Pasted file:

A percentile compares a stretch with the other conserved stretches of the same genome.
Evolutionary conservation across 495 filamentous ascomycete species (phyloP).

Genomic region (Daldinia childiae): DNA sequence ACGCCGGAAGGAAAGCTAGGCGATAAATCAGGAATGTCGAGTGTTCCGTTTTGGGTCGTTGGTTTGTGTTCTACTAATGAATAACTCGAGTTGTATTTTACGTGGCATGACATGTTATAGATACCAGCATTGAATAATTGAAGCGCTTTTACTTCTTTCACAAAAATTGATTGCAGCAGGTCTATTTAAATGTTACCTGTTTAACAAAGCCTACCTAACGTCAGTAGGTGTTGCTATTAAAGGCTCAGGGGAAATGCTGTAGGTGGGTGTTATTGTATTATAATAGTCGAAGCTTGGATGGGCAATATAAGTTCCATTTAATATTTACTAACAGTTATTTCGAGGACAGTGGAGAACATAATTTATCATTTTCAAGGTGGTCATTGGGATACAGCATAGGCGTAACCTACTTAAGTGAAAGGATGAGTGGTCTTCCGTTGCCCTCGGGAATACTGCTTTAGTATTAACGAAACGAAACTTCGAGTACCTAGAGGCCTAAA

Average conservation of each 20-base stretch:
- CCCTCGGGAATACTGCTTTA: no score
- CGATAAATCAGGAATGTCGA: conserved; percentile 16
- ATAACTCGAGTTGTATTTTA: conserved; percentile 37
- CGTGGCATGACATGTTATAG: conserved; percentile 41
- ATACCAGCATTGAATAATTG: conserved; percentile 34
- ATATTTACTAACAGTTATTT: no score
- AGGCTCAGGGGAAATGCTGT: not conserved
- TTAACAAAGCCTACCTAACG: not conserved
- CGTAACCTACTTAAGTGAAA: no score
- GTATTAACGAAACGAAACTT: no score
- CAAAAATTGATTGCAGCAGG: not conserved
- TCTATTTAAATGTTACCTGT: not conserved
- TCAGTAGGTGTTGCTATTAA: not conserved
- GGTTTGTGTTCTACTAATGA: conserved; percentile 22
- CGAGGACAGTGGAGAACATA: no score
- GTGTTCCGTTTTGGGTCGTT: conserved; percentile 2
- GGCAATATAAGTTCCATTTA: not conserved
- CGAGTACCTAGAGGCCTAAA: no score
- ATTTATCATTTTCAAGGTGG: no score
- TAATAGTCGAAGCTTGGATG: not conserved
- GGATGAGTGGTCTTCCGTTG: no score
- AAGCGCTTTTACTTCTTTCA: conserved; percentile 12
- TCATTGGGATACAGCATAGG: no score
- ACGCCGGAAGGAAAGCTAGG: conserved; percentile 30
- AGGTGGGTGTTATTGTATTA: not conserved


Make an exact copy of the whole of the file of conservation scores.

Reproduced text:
A percentile compares a stretch with the other conserved stretches of the same genome.
Evolutionary conservation across 495 filamentous ascomycete species (phyloP).

Genomic region (Daldinia childiae): DNA sequence ACGCCGGAAGGAAAGCTAGGCGATAAATCAGGAATGTCGAGTGTTCCGTTTTGGGTCGTTGGTTTGTGTTCTACTAATGAATAACTCGAGTTGTATTTTACGTGGCATGACATGTTATAGATACCAGCATTGAATAATTGAAGCGCTTTTACTTCTTTCACAAAAATTGATTGCAGCAGGTCTATTTAAATGTTACCTGTTTAACAAAGCCTACCTAACGTCAGTAGGTGTTGCTATTAAAGGCTCAGGGGAAATGCTGTAGGTGGGTGTTATTGTATTATAATAGTCGAAGCTTGGATGGGCAATATAAGTTCCATTTAATATTTACTAACAGTTATTTCGAGGACAGTGGAGAACATAATTTATCATTTTCAAGGTGGTCATTGGGATACAGCATAGGCGTAACCTACTTAAGTGAAAGGATGAGTGGTCTTCCGTTGCCCTCGGGAATACTGCTTTAGTATTAACGAAACGAAACTTCGAGTACCTAGAGGCCTAAA

Average conservation of each 20-base stretch:
- CCCTCGGGAATACTGCTTTA: no score
- CGATAAATCAGGAATGTCGA: conserved; percentile 16
- ATAACTCGAGTTGTATTTTA: conserved; percentile 37
- CGTGGCATGACATGTTATAG: conserved; percentile 41
- ATACCAGCATTGAATAATTG: conserved; percentile 34
- ATATTTACTAACAGTTATTT: no score
- AGGCTCAGGGGAAATGCTGT: not conserved
- TTAACAAAGCCTACCTAACG: not conserved
- CGTAACCTACTTAAGTGAAA: no score
- GTATTAACGAAACGAAACTT: no score
- CAAAAATTGATTGCAGCAGG: not conserved
- TCTATTTAAATGTTACCTGT: not conserved
- TCAGTAGGTGTTGCTATTAA: not conserved
- GGTTTGTGTTCTACTAATGA: conserved; percentile 22
- CGAGGACAGTGGAGAACATA: no score
- GTGTTCCGTTTTGGGTCGTT: conserved; percentile 2
- GGCAATATAAGTTCCATTTA: not conserved
- CGAGTACCTAGAGGCCTAAA: no score
- ATTTATCATTTTCAAGGTGG: no score
- TAATAGTCGAAGCTTGGATG: not conserved
- GGATGAGTGGTCTTCCGTTG: no score
- AAGCGCTTTTACTTCTTTCA: conserved; percentile 12
- TCATTGGGATACAGCATAGG: no score
- ACGCCGGAAGGAAAGCTAGG: conserved; percentile 30
- AGGTGGGTGTTATTGTATTA: not conserved